Saturday, November 19, 2011

Private Lives (The Music Box)

By Harry Forbes

Kim Cattrall proves the real deal in Noel Coward’s classic “Private Lives.” As the mercurial, witty Amanda, there’s nary a trace of the “Sex and the City” Samantha on display. Her assumption of the role is, in fact, the latest in a string of latter-day performances that have seen the actress stretching with a number of versatile roles, from Polanski’s “The Ghost Writer” to “My Boy Jack” on PBS’s “Masterpiece Classic” to her recent stint as Shakespeare’s Cleopatra in the U.K.

Cattrall received praise for Richard Eyre’s production of Coward's play in London last year, opposite Matthew MacFadyen as Elyot. Here, she’s joined by the wonderful Paul Gross, star of “Slings and Arrows,” that superb mini-series about a Canadian Shakespeare festival, not unlike Stratford, which you can still catch on the Sundance Channel.

As the formerly married couple who meet in Deauville on their respective honeymoons to other people – the stuffy Victor (Simon Paisley Day) and the simpering Sybil (Anna Madeley) -- they play with great style, tossing off their barbed lines with crisp British aplomb in a way that honors the roles’ originators, Coward himself and Gertrude Lawrence, with the overlay of their own considerable personalities.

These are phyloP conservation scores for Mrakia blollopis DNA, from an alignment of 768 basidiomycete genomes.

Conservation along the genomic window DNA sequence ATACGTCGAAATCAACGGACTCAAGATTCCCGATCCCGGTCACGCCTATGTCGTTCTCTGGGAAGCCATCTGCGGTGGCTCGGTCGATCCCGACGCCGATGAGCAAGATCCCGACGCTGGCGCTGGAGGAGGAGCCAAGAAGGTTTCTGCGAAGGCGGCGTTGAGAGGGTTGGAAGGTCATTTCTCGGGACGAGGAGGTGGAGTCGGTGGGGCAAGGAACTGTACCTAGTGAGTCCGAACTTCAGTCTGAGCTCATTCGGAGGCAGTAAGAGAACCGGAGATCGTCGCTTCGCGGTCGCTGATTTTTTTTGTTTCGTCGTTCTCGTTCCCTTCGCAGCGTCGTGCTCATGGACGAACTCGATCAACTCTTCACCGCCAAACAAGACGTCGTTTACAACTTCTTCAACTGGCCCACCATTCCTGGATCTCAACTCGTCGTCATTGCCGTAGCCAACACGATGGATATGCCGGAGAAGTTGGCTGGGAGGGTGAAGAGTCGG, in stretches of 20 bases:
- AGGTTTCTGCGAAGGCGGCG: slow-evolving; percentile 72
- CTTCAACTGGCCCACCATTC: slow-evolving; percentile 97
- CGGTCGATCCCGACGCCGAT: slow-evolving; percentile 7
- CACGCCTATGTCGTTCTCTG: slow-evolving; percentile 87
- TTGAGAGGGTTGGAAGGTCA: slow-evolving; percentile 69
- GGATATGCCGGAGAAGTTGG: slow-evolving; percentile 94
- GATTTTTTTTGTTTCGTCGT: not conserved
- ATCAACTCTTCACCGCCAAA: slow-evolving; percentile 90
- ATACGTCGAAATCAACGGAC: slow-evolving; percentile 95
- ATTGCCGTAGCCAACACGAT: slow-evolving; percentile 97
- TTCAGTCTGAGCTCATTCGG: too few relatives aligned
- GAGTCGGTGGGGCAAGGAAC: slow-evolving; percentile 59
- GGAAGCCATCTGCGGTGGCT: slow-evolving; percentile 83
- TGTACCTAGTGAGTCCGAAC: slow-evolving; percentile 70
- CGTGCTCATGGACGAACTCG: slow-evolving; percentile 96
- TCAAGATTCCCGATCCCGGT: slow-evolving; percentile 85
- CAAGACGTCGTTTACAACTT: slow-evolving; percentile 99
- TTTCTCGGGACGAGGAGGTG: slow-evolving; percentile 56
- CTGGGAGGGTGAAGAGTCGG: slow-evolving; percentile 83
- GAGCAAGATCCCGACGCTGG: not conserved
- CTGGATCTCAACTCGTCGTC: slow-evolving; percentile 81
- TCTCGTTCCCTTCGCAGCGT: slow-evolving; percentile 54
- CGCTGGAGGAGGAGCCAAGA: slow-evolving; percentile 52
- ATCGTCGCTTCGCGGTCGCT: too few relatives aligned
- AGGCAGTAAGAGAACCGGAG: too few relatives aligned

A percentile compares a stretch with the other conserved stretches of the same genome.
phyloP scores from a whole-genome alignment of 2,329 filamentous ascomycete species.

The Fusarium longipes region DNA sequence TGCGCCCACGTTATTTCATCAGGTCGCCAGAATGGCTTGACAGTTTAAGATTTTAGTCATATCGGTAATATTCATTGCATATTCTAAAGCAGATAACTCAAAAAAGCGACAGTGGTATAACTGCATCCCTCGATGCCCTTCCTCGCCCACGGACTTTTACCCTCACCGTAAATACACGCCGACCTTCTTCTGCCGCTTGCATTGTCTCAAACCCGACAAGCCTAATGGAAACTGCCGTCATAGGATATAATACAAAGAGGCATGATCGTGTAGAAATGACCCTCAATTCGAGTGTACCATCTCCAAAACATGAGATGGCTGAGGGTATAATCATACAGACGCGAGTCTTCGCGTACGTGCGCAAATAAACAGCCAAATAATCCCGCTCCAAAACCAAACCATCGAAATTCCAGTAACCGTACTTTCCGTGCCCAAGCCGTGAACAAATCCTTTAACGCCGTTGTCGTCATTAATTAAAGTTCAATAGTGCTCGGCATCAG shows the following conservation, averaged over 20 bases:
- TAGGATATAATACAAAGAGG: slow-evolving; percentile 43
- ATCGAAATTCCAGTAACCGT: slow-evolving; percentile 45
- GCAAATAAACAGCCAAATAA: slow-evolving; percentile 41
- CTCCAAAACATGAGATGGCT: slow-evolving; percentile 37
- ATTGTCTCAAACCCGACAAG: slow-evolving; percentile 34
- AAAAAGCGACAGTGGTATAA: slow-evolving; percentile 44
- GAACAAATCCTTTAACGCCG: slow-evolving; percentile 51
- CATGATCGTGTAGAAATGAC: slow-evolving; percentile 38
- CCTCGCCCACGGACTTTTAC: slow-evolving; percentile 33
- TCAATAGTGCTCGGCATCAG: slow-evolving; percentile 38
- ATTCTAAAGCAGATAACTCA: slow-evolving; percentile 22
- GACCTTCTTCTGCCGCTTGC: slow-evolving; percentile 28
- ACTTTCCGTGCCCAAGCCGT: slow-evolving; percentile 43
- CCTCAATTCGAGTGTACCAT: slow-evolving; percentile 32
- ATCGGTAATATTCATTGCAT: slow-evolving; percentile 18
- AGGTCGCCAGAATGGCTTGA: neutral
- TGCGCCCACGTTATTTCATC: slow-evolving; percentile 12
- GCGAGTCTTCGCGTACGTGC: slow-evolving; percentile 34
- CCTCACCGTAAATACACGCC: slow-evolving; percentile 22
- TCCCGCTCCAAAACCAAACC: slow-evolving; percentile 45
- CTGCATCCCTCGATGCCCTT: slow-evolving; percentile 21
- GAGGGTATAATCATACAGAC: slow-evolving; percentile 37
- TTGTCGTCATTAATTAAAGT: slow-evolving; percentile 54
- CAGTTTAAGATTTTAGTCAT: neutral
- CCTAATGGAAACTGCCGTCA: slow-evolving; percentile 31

The first act is set on the traditional double balcony – though those early scenes are marred by “off-stage” music far too intrusive and not appropriately directional. The actors shouldn’t have to compete with what should only be distant ambient scene-setting. The music, of course, eventually leads into Amanda and Elyot’s sentimental favorite, “Someday I’ll Find You,” vocalized most charmingly by Cattrall and Gross.

They are far from the whole show, however, as Day and Madeley are quite wonderful in their supporting roles, both showing their mettle in the third act, after Victor and Sybil come in upon their squabbling mates who have fled to Amanda’s Paris apartment, designed – like the period-perfect costumes -- by Rob Howell in witty Art Deco fashion. But though highly fanciful, the spacious layout gives the stars ample room for the considerable slapstick of the second act, which Cattrall and Gross enact adroitly.

What makes Eyre’s production so special is the sensitivity to the serious subtext beneath the witty banter: those significant pauses and silences, the casual references to death, belief, afterlife, love, attraction, and fidelity. The seemingly idle banter of much of Coward’s dialogue belies the comedy’s true substance. One is reminded anew how human and natural is the dialogue with its quicksilver shifts from light to shade.

This is, if anyone need be reminded, a great play, and it’s happily been accorded an ace production.

(Music Box Theatre, 239 West 45th Street, 212-239-6200 or; through February 5, 2012.) Print this post


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